July 28 Energy News

July 28, 2017

World:

¶ Enormous quantities of toxic mercury are now accumulating in the Arctic tundra as a result of industrial activity and emissions in the temperate parts of the globe, according to a study from UMass Lowell. With the Arctic tundra warming, mercury that is accumulating there will increasingly make its way into the Arctic Ocean. [CleanTechnica]

Researcher in the Tundra

¶ Royal Dutch Shell is bracing for a peak in oil demand. Shell boss Ben Van Beurden said the oil major had changed its company mindset to a “lower forever” oil price environment and is focusing on being “fit for the forties,” in reference to the faltering oil price, which has struggled to remain above the $50 a barrel mark. [Telegraph.co.uk]

¶ A report from the Rocky Mountain Institute has concluded that a collection of factors have created a “groundbreaking” opportunity for decarbonizing the global mining industry by transitioning to renewable energy. The Sunshine for Mines program facilitates use of renewables for mines and aims to see 8 GW of capacity built by 2025. [CleanTechnica]

Levelized Cost of Energy: Gas Peaker and Diesel vs Solar
(Please click on the image to enlarge it.)

¶ Mexico hit an installed PV capacity of around 389 MW as of the end of December 2016, according to a report published by the country’s energy department. New grid-connected PV systems installed in Mexico in 2016 totaled 219 MW. This result represents a 128% year-on-year growth, the largest ever for the Mexican solar sector. [pv magazine]

¶ The pioneer of floating solar power plants, French company Ciel & Terre International has collaborated with Portuguese energy firm EDP  Group to design and build the first floating solar project at an existing hydro-electric power station at a dam located at the mouth of Rabagão river in Montalegre, Portugal. [PV-Tech]

Floating PV system in Portugal

¶ The New South Wales minister for planning  said solar projects have been approved for development in four locations in central and northern parts of the state. Their total rated capacity is 275 MW. The four new large-scale solar projects bring the total number now approved by the NSW government to 16 across the state. [RenewEconomy]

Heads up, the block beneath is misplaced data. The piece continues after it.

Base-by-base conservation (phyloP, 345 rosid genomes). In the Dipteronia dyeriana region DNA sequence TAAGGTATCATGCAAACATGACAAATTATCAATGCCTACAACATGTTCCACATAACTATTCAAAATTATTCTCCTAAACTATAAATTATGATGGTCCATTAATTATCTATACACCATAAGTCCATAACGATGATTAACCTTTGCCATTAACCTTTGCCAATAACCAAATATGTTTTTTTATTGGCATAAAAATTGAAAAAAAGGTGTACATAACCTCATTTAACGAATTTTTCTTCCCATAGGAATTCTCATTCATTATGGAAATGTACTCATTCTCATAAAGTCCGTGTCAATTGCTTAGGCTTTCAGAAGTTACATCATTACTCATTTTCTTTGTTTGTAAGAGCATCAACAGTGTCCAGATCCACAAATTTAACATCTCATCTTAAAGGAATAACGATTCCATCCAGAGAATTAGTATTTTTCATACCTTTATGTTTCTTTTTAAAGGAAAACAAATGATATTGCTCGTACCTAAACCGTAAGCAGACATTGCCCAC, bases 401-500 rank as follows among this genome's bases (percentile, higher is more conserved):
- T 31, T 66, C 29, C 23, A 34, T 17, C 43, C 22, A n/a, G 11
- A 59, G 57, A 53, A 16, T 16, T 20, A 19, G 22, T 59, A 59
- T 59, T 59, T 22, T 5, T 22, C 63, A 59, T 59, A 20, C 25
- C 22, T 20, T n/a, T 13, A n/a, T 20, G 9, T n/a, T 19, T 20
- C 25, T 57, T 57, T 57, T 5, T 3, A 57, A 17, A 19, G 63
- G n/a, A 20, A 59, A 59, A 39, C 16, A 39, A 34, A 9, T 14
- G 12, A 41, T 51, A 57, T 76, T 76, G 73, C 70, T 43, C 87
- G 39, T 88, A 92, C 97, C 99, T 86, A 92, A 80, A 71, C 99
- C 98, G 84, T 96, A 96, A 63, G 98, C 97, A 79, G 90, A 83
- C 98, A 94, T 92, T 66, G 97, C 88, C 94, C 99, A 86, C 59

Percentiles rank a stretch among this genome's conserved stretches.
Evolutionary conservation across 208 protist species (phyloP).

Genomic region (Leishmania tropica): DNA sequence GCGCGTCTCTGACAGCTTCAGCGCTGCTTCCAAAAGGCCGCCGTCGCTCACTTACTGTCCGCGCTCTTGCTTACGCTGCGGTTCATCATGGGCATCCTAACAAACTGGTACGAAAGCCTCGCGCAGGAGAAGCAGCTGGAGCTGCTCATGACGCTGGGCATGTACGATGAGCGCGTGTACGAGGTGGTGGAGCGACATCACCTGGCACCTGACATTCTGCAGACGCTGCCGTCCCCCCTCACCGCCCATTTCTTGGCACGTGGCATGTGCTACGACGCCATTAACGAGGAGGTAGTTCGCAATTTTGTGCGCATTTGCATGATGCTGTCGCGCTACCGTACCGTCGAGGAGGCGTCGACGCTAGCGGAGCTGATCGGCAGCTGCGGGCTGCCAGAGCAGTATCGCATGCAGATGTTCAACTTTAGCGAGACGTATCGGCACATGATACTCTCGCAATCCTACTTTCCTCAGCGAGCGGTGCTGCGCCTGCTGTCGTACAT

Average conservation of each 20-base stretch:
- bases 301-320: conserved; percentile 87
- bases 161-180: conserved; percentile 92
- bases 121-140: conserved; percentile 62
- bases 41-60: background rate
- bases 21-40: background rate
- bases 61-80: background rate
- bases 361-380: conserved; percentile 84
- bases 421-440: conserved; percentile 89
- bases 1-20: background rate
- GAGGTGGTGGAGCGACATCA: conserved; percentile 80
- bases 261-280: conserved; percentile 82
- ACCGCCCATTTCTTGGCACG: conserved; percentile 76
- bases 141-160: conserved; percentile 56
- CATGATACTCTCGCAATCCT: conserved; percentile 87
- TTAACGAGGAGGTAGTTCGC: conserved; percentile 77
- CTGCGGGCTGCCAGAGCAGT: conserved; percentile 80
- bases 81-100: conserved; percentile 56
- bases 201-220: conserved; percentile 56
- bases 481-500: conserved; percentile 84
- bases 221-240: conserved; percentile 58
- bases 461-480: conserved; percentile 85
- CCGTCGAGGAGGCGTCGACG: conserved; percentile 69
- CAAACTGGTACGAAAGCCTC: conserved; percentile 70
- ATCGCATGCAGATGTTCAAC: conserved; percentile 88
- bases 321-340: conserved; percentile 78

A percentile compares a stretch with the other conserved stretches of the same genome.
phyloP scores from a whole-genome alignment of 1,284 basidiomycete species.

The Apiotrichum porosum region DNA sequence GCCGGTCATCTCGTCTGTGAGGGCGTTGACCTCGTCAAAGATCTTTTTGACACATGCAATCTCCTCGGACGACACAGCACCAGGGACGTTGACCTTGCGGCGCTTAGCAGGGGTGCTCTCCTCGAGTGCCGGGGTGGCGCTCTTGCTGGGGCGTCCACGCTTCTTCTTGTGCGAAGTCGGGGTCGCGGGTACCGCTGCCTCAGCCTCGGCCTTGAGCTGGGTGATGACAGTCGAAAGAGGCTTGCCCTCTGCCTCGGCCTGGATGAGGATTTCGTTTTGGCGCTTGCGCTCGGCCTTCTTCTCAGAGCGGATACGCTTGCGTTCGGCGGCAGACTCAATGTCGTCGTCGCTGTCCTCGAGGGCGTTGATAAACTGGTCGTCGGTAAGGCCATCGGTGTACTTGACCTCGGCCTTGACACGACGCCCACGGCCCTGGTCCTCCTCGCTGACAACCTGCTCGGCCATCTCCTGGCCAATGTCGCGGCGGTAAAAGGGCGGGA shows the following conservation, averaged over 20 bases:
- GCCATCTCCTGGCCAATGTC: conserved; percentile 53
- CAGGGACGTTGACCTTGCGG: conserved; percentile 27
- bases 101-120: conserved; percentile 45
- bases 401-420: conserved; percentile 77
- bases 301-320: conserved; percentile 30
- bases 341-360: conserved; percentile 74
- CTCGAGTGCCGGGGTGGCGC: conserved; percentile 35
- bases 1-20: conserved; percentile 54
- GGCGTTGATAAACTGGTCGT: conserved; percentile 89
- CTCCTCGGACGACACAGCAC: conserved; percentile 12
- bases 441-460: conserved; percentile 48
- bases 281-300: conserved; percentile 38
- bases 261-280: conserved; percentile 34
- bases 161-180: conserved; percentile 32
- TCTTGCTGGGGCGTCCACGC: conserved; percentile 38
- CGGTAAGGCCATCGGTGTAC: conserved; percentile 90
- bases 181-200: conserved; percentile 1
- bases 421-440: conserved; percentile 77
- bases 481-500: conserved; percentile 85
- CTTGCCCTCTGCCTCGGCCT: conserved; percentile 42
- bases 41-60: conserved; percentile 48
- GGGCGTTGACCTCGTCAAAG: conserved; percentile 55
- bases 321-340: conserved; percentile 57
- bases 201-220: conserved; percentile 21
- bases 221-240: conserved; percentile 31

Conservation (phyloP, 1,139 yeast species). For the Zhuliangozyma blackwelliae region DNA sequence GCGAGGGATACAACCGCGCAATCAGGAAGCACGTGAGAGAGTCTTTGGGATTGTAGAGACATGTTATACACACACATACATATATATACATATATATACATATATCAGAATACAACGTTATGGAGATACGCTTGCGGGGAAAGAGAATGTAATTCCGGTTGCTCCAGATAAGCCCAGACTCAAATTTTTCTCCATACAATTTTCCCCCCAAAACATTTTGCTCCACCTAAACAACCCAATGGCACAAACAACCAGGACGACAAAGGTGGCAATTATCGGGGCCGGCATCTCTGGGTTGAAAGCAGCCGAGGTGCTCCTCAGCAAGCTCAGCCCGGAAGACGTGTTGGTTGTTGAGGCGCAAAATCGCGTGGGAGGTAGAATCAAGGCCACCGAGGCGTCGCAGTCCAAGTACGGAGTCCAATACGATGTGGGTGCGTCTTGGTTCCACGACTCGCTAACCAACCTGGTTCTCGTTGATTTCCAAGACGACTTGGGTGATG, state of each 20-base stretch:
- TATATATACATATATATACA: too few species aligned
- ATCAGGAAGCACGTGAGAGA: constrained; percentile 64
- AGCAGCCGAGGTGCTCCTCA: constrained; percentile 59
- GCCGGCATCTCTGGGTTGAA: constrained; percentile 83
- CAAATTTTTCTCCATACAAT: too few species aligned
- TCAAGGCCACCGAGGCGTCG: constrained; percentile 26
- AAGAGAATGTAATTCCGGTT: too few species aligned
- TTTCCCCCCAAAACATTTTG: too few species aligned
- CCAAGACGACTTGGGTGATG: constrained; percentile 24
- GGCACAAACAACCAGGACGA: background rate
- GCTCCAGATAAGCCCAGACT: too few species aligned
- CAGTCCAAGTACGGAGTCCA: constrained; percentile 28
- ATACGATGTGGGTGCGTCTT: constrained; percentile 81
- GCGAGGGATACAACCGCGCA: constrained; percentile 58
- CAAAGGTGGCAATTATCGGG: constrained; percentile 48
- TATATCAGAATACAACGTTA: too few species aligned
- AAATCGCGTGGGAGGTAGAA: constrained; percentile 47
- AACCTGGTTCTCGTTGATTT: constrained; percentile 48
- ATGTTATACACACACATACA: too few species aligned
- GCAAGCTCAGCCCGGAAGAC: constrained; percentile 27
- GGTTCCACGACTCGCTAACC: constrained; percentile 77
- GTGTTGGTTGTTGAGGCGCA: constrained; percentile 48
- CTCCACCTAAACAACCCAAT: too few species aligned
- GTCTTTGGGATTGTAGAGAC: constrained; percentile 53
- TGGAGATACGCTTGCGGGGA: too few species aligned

¶ With climate change, water scarcity and warmth could begin impacting European electricity generation as soon as 2030, causing production to decrease or to stop altogether, according to a study, published in the journal Nature. It concludes that traditional generation sources such as coal, gas, and nuclear will be increasingly vulnerable. [CleanTechnica]

Coal power plant (Credit: iStockphoto ©Michael Utech)

US:

¶ Analysis of sediments and porewaters from a lake downstream from two facilities that treat fracking wastewater in Pennsylvania led to the detection of highly elevated levels of radium, alkaline earth metals, salts, and organic chemicals. Peak concentrations correlate with a local peak of fracking wastewater disposal 5 to 10 years ago. [CleanTechnica]

¶ Kansas is the fifth state to have at least 5000 MW of wind power capacity installed. The state is behind California, Oklahoma, Iowa and Texas, which has a capacity of a whopping 21,000 MW. Kansans get 30% of their power from wind and solar. The state now has enough wind power capacity to supply 1.5 million average homes. [KMUW]

Kansas wind farm (Sean Sandefur | KMUW File Photo)

¶ Marin Clean Energy set up Deep Green, California’s first community choice aggregation, program in 2010. Individual customers may opt out of the program, but can also “opt up” for more clean energy than standard – 100% renewable energy costs 1¢/kWh extra. Eleven communities have signed up with Deep Green in the last three months. [pv magazine USA]

¶ US wind-power projects under construction or in advanced development in the second quarter are up 40% from the same quarter last year, according to the American Wind Energy Association. In April through June, 29 wind projects, for a total capacity of 3,841 MW, either began construction or entered advanced development. [Windpower Engineering]

Wind turbines at sunrise

¶ In an op-ed essay in Crain’s, New York City council candidate Keith Powers argues that the city should follow the lead of international farmers, power companies, and businesses that put floating solar panels on bodies of water. “We can do the same,” Powers writes, “in Central Park and across our upstate network of reservoirs.” [Habitat magazine]

¶ Vermont Governor Phil Scott issued a statement in support of proposals to supply Massachusetts with 1,000 MW of clean power via the TDI New England Clean Power Link. The TDI project would run from the Canadian border and under Lake Champlain for nearly a hundred miles before connecting to the New England grid in Ludlow. [Vermont Biz]

Lake Champlain (Aaron danielg, Wikimedia Commons)

¶ National Grid is offering two proposals for increasing the supply of renewable energy in Massachusetts. One project would upgrade transmission lines in Vermont and New Hampshire to deliver wind power from Quebec. The other project would build new lines to carry 500 MW between Nassau, New York, and Hinsdale, Massachusetts. [wwlp.com]

¶ Central Maine Power has submitted several proposals for transmission line investments to deliver energy from hydro and other resources from Quebec to the New England electric grid. CMP took this action in response to the Massachusetts Request for Proposals for delivery of clean energy, according to a press release. [HydroWorld]

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